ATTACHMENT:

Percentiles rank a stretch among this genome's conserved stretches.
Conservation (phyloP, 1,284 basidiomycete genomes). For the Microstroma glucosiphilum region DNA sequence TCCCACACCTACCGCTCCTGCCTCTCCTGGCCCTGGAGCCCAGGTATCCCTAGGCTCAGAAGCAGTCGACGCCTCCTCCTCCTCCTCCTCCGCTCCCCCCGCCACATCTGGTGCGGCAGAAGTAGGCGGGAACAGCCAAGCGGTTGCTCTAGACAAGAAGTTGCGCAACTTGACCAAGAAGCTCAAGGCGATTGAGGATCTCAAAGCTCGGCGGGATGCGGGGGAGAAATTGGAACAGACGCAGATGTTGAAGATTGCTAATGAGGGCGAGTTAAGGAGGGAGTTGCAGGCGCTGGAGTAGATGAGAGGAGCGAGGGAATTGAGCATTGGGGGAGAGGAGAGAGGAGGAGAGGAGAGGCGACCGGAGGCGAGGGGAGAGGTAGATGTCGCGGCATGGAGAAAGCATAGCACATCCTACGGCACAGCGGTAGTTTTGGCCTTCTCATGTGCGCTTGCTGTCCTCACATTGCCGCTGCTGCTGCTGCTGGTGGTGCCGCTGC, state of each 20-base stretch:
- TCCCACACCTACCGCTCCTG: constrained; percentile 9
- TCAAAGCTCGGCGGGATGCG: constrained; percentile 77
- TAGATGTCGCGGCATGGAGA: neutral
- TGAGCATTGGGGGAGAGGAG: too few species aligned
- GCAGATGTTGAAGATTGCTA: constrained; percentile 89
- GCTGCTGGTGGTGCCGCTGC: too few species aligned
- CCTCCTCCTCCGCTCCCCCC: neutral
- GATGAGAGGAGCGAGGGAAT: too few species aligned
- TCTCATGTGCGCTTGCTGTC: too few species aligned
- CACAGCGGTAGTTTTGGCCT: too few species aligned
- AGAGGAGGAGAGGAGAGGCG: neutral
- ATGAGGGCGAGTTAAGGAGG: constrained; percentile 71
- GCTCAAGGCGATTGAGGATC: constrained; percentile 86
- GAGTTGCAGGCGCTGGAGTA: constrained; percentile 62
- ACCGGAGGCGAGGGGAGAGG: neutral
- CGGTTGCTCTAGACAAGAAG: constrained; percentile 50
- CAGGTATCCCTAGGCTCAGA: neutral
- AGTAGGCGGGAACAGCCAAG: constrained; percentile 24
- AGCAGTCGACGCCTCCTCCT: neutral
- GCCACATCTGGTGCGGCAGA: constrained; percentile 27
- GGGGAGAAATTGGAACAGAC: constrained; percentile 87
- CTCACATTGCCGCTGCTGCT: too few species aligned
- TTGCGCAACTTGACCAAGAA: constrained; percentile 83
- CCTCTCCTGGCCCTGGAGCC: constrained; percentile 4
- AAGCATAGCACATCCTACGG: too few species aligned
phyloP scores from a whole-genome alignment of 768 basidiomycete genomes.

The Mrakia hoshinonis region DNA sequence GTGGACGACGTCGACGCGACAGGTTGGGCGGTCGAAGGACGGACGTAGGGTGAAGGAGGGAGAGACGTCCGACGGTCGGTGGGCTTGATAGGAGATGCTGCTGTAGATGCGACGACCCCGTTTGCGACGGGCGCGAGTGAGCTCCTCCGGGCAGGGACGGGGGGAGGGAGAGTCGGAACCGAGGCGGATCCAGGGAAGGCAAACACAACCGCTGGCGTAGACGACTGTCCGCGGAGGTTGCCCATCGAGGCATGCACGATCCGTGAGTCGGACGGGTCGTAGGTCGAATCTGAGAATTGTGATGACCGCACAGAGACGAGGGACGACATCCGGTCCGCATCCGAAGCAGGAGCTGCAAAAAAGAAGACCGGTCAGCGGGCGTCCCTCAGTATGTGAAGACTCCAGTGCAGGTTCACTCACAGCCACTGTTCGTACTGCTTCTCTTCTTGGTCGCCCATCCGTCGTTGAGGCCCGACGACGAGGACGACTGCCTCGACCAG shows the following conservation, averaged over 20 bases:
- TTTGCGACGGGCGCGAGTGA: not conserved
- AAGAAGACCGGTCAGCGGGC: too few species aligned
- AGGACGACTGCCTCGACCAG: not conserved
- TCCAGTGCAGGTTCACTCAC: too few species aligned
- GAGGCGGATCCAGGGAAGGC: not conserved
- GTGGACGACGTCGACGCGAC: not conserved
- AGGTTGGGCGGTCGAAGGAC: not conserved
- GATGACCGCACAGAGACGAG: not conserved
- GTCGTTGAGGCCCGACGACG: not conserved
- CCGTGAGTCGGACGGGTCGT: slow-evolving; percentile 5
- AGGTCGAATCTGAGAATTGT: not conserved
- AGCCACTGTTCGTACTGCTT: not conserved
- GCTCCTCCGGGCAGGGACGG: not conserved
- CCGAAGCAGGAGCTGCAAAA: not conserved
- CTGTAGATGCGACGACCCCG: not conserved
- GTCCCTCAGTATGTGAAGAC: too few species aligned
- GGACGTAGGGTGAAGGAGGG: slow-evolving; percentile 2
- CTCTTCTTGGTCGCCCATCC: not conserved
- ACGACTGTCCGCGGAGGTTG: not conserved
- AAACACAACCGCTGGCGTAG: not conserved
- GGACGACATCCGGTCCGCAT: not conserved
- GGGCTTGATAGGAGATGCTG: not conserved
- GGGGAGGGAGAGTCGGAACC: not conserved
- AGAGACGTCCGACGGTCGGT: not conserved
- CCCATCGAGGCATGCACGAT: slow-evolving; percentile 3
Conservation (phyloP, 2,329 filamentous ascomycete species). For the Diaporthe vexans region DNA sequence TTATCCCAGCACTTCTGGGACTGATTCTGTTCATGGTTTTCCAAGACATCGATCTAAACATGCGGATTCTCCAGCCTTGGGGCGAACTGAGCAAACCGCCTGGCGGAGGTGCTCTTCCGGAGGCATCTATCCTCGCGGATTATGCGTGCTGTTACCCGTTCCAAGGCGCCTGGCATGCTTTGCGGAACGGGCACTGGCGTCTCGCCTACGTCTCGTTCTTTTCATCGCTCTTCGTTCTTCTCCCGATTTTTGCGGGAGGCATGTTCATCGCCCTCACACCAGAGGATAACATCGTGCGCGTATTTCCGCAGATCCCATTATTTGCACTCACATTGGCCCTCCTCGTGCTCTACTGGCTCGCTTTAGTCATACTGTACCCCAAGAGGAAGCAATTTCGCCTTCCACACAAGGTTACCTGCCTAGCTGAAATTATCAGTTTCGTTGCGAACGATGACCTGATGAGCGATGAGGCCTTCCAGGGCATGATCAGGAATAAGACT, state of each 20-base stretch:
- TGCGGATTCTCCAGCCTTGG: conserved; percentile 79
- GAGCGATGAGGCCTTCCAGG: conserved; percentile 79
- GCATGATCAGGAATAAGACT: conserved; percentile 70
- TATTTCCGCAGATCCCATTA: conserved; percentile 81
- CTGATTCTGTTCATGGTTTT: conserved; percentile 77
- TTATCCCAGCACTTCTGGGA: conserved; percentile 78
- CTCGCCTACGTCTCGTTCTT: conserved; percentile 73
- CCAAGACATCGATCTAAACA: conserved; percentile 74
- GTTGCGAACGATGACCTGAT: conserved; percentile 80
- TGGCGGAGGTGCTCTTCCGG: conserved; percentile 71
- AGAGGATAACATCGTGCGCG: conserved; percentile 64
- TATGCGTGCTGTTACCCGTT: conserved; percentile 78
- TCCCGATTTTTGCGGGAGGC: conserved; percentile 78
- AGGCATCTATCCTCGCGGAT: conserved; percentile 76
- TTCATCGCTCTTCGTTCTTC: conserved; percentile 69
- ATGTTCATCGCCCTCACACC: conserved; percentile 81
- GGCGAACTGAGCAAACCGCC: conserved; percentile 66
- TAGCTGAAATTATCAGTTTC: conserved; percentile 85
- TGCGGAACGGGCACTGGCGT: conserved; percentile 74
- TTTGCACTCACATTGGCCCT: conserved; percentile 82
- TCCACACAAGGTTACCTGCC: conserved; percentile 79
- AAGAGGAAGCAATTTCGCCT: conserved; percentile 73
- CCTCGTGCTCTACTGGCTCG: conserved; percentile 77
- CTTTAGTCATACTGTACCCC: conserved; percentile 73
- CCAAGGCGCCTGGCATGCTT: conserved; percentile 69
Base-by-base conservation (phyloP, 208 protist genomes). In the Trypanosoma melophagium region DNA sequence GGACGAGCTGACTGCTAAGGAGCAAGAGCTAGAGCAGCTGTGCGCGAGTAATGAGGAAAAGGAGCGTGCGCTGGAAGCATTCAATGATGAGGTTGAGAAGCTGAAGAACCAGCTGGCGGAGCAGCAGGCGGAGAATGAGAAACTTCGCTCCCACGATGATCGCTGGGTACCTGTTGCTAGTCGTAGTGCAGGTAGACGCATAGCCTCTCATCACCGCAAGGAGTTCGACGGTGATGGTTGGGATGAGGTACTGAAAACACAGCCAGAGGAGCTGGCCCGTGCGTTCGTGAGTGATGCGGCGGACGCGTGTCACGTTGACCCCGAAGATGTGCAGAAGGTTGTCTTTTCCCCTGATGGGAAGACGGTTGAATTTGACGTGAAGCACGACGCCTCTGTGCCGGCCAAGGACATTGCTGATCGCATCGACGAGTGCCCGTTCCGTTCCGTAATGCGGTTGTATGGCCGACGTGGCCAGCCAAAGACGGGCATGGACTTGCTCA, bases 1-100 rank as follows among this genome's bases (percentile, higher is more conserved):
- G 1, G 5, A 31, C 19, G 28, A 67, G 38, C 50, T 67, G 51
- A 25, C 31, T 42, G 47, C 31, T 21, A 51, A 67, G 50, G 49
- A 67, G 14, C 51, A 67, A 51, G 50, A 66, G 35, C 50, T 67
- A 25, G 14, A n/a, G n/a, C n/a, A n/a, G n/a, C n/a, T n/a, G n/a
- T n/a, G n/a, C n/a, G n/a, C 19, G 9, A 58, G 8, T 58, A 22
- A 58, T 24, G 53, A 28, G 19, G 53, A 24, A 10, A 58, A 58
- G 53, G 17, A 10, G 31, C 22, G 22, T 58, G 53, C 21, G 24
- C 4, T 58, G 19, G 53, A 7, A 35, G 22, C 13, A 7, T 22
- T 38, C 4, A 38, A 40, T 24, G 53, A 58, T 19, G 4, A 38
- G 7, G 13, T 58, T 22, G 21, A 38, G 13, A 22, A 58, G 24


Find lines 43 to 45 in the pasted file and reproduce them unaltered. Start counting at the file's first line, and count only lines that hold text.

- CCGAAGCAGGAGCTGCAAAA: not conserved
- CTGTAGATGCGACGACCCCG: not conserved
- GTCCCTCAGTATGTGAAGAC: too few species aligned